“Last year, we really had to look for every strategic advantage, so lineup optimization factored that in,” Kapler said. “This year, because our lineup is going to be very good naturally and there’s going to be more consistency to it, we’re thinking about how we can make our guys most comfortable.
"I know Bryce likes hitting in that 3-4 range. If a guy is confident and comfortable, my inclination — and this is not scientific; it’s just a gut — is that he’s going to perform better.”
Managing by his gut? Is this Gabe Kapler or Charlie Manuel?
Another example: The Phillies deployed a defensive shift 22.1 percent of the time last season, according to StatCast, higher than the league average of 17.4 percent. Kapler even experimented in spring training with switching the outfield alignment from batter to batter. Talk about wacky.
>> FROM AUGUST 2018: The Phillies are using defensive shifts more than ever. Do they work?
But through 11 games, the Phillies have shifted only 12.4 percent of the time, far less than the league average of 23.8 percent. And the defense has been better overall.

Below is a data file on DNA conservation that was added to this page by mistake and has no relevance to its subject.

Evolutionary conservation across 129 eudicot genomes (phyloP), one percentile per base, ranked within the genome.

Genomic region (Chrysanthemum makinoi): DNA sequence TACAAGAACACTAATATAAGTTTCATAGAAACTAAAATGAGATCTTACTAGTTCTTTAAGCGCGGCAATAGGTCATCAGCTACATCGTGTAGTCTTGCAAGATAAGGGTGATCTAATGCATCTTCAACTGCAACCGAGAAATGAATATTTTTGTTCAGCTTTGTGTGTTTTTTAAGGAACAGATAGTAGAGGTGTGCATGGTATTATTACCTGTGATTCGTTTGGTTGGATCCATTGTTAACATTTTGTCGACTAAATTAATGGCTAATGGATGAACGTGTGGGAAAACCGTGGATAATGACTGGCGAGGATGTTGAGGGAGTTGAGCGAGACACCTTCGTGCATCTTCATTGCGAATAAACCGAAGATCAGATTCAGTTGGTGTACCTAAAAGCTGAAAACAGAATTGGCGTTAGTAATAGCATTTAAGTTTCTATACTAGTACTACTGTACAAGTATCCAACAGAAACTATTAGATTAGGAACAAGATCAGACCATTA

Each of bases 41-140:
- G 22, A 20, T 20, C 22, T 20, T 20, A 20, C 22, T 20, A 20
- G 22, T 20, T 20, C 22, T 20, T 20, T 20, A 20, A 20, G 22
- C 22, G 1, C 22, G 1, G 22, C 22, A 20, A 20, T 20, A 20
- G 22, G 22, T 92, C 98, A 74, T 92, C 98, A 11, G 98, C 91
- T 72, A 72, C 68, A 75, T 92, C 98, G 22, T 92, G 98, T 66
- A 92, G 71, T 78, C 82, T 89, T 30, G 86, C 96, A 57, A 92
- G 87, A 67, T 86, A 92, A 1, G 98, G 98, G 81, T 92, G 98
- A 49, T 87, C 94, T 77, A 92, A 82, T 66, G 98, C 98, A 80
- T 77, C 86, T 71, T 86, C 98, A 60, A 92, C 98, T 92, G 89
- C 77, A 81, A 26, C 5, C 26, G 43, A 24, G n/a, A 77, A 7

"We're positioning our defenders a little bit more conservatively than we did last year," Kapler said. "I accept responsibility for positioning our defenders, as a group, a little bit too aggressively at times, maybe too risky at times."
Don’t mistake Kapler for a converted traditionalist. He still believes strongly in a bullpen without roles. He still dives into metrics before making decisions. He will keep bucking convention when it’s appropriate.
"He continues to challenge his own beliefs, ask a lot of questions, do a lot of research, and explore ways of improving," Klentak said. "But that is always measured against the potential downside, and we've seen a lot of examples so far in the season where we could be more aggressive and we consciously chose to be a bit more traditional.
“That doesn’t mean we will never push the envelope again, but I think there’s a very healthy balance of pushing forward while also recognizing the realities of this roster and this team.”